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Windows 7: Keyboard+mouse freeze on logon screen

04 Jul 2016   #1

Win7 x64
Keyboard+mouse freeze on logon screen

This seems to be a pretty common problem. I've tried whatever few suggestions I found (unsuccessfully)and I'd appreciate some pointers.
The system is Windows 7 SP1 Ultimate x64. It runs on an oldish laptop that only has USB connectors (no PS/2). At the moment I don't have access to another computer (except an XP x86 installation in another partition) and I even have a broken CD player (just reads :) ). It makes it a bit hard to debug the problem.
Up to now everything was running fine until last night when there was a power failure.
After his point, Windows starts up normally up to the logon screen at which point the disk keeps going for a bit but the keyboard/pad/wireless mouse are dead. Nothing lights up no matter what I press.
Under BIOS, or under XP, or when booting with an old recovery CD I still had around, keyboard and mouse work just fine. So it's not a hardware problem but rather some corrupted driver (?).
Resetting BIOS to defaults, legacy USB etc, battery out, or whatever else I read, makes no difference.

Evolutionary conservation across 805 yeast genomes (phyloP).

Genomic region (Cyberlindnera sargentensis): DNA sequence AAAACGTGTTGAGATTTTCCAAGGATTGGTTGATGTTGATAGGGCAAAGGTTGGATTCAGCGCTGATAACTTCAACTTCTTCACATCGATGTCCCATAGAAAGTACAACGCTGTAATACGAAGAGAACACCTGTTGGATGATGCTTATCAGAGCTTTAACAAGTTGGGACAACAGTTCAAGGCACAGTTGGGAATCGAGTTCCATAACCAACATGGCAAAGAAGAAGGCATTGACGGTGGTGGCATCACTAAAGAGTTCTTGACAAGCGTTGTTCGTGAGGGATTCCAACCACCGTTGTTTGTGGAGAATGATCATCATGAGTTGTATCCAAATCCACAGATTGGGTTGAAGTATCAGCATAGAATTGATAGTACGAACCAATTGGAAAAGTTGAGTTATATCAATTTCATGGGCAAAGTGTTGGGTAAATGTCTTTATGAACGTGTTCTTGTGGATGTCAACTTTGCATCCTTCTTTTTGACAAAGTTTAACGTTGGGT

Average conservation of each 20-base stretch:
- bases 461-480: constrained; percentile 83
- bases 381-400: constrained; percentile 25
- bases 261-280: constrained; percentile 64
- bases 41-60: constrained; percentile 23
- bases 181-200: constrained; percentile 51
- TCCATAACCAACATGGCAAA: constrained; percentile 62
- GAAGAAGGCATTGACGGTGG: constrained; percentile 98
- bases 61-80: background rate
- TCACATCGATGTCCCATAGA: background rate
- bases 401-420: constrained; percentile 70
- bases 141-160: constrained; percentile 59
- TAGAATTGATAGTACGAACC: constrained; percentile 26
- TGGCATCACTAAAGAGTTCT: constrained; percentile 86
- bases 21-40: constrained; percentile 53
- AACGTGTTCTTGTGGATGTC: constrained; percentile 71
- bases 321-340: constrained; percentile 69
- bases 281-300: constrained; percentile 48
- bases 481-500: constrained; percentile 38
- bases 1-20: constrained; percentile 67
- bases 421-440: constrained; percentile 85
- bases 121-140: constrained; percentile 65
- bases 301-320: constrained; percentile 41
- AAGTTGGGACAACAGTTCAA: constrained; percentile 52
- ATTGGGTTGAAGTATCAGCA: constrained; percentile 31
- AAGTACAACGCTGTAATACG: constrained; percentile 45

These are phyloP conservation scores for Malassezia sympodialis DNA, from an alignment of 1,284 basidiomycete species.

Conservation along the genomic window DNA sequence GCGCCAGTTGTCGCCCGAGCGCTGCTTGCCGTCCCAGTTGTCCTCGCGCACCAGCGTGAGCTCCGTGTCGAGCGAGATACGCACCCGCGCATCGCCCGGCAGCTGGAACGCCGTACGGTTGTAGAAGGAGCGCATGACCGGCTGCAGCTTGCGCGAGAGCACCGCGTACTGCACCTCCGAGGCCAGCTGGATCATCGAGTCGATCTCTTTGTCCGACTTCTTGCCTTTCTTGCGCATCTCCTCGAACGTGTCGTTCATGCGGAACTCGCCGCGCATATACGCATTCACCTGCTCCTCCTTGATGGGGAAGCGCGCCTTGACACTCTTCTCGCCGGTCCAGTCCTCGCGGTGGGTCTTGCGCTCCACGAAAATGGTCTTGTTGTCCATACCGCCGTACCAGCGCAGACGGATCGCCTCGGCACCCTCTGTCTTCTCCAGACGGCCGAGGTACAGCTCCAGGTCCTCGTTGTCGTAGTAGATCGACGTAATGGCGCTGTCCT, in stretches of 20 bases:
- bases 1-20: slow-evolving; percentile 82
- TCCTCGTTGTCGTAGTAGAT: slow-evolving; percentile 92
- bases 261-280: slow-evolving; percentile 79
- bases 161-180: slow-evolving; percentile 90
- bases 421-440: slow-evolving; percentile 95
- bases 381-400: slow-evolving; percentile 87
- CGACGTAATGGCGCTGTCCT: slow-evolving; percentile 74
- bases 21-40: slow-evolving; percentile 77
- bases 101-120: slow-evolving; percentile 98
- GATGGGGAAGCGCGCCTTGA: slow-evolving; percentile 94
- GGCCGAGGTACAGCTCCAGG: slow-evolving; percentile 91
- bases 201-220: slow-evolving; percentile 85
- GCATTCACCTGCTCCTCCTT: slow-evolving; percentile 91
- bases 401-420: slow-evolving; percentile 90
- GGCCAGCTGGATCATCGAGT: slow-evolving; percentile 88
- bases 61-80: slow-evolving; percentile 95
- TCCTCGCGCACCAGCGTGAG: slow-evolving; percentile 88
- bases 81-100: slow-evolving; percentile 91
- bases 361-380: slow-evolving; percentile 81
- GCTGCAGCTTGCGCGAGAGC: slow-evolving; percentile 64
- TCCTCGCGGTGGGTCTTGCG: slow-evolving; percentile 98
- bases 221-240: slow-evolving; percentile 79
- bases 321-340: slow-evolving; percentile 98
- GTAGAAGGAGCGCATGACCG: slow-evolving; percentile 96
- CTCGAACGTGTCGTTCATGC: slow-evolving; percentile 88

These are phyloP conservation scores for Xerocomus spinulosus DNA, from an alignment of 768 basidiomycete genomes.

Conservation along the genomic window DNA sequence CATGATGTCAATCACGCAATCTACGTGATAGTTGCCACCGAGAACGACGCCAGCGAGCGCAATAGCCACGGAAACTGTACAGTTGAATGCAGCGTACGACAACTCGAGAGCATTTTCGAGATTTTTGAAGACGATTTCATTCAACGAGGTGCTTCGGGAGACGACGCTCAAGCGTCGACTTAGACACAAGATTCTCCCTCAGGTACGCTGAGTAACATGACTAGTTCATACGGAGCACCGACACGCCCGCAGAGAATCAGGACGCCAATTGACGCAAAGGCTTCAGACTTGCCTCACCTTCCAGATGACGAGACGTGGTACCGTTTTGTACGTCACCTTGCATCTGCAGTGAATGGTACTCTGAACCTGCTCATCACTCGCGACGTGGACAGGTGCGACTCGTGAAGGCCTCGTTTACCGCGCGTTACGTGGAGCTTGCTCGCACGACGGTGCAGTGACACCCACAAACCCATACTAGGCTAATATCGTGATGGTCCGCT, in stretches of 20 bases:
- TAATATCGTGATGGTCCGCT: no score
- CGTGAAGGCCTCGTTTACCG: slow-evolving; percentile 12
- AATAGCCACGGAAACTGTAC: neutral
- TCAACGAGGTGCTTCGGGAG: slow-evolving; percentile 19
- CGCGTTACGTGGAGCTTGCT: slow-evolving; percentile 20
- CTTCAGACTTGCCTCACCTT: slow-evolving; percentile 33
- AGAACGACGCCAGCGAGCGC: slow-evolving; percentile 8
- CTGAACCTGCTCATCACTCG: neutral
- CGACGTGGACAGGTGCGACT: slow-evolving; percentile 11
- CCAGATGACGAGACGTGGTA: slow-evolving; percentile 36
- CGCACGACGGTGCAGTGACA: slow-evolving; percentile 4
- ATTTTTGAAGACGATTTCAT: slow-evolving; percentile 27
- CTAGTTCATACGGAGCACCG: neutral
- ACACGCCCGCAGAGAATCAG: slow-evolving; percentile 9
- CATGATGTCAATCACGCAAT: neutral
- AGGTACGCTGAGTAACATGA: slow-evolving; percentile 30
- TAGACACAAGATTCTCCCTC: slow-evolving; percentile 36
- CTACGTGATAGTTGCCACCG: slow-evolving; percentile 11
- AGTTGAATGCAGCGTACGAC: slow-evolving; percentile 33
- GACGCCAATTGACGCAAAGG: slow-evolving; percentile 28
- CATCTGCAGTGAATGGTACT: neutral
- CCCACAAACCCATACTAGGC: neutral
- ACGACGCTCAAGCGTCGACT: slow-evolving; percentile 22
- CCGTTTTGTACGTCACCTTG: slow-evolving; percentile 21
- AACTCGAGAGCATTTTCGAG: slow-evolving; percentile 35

Under XP, I tried removing the UpperFilters/LowerFilters of the keyboard and mouse GUID, but that also made no difference.
Bootlog shows nothing interesting, previous configuration makes no difference (but see below), no restore points available.

The only thing during those registry adjustments that struck me as very strange, was the ComputerName under \ControlSet00x\Control branch.
In the dead system's SYSTEM file, all the ControlSet00x branches were referring to an old name I used to use, say NAME1, under XP. I use a new name (NAME2) for a year now.
The SYSTEM.bak file though of a month ago, was referring in all its ControlSet00x branches to the new name (NAME2), I use under Win7. I don't remember if I had ever used NAME1 in Win7 but I might have.

1) How could Windows mix up those branches? I just can't think of a scenario that allows this.
2) I will rename the SYSTEM.bak to SYSTEM next and try but I don't know if something else has to be switched to. Has anybody ever tried this and lived to tell the tale? :)
3) I'm open to other ideas too.

My System SpecsSystem Spec
04 Jul 2016   #2

Win7 x64

Some more information that points to a possible Windows bug.

Besides SYSTEM and SYSTEM.BAK, I checked the corresponding SOFTWARE, SAM, SECURITY and DEFAULT files.
The *.BAK ones were much larger so I loaded them up as hives to check them out.

The information in the *.BAK ones, matches the software etc, I have on the crashed Win7 system.
The non-*.BAK ones, match the information on the XP system (that's on its own partition)!!

What I believe happened, is something really buggy with Windows when it tried to handle the crash.
The XP partition was installed first, many years ago, and was put on drive C:
The Win7 one was done a few years after that and was put on drive F: (on a second physical disk).